You are on page 1of 4


The following document will be the first of three posting which explain the theory behind
aerodynamic components, as well as their design, testing, and manufacturing.
Note1: Information contained in the second edition of the book Competition Car Aerodynamics:
A Practical Handbook, written by Simon McBeath, are used to explain some of the theoretical
concepts. The book is also an advised reading for current and future members interested in race
car aerodynamics.

2. Wings - Theory (brief) and Nomenclature:

The purpose of a wing is to reduce static pressure below the more cambered surface, and to
raise static pressure on the opposite surface. Two forces are produced: lift (negative), and drag.
The lift to drag ration is used to compare the aerodynamic efficiency of different airfoils
configurations. The goal is to maximize lift, and reduce drag.

3. Design Phase I - Front Wing:

3.1 Choosing the airfoil
There are countless variables in the design of a race car wing. Through research,
comparison with other teams decisions, and consulting experts, the inverted airfoil s1223 was
chosen for both elements of a dual-element front wing.

3.2 Testing
First a model of the front wing configuration was created in solidworks. The floXpress
analysis tool was used to test the different wing configurations. Below the list of variables
utilized to create the first model wing, and environment:

In creating the model, it is very important to remember that the design needs to be easily
modifiable. Hence, constructions similar to the one below might be helpful in reducing the time
spent modifying various assemblies.

2 tests were designed to determine the preferable configuration for the front wing. The
first test consisted in variation the slot gap (see nomenclature above). The slot gap varied
between the dimensions of 3.83%c and 4.3%c. The %c unit is used as a standard to report the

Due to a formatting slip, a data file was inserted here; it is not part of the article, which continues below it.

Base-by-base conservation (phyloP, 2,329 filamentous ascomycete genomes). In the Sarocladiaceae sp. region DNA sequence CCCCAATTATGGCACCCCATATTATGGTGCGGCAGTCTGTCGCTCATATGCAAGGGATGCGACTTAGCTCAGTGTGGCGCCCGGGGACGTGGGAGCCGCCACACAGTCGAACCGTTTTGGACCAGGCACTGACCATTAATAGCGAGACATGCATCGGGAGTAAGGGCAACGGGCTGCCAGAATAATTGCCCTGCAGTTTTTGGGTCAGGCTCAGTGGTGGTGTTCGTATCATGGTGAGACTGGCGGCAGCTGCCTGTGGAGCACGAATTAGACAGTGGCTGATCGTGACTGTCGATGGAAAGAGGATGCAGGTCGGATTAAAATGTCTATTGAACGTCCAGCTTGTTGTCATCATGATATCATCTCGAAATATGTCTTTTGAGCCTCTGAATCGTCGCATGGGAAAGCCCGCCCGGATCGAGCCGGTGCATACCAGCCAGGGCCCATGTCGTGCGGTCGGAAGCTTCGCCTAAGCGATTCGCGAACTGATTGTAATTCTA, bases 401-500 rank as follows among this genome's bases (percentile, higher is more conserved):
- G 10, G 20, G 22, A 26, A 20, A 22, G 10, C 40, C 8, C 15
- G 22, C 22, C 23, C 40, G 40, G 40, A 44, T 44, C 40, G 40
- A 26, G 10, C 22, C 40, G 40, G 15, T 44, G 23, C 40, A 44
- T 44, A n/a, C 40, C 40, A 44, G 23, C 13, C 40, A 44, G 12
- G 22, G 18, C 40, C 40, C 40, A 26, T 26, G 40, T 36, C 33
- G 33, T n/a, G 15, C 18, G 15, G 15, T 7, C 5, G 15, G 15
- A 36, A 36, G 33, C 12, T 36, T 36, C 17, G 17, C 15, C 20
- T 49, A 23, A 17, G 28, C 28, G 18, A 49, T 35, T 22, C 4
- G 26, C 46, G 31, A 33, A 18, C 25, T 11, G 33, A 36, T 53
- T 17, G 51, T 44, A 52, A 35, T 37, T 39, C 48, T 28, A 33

measure as a percentage of the chord length. (Example: a slot gap of 3.98%c = 0.0398*20.85 =
0.83 in).

The results where graphed, and the best configuration advanced to the following test. Below a
graph showing how configuration Test A (3.83%c) outperformed the other configurations.

The second test consisted in varying the angle of attack of the front wings between 10
and 15. Again the result were obtained using the solidworks floXpress analysis tool. The results
were then elaborated in excel, and proved configuration Test A (angle of attack 10) to be the
most performant.

At the end of the tests, the front wing was fitted with endplates. The purpose of endplates is to
block the migration of air from the top surface of the wing (high pressure) to the lower surface
(lower pressure). Hence, maintaining the optimal condition to generate downforce.

Note2: A similar approach it is being used for determining the best configuration of the rear

4. Analysis:
The test run on solidworks are not as accurate as the results that software like star-ccm+ can
provide. These preliminary test were run to determine what configuration perform better than
others. The following step in the design phase will be to model the complete aero package in
star-ccm+, and refine the initial configuration created using solidworks floXpress analysis.

Elia Zinetti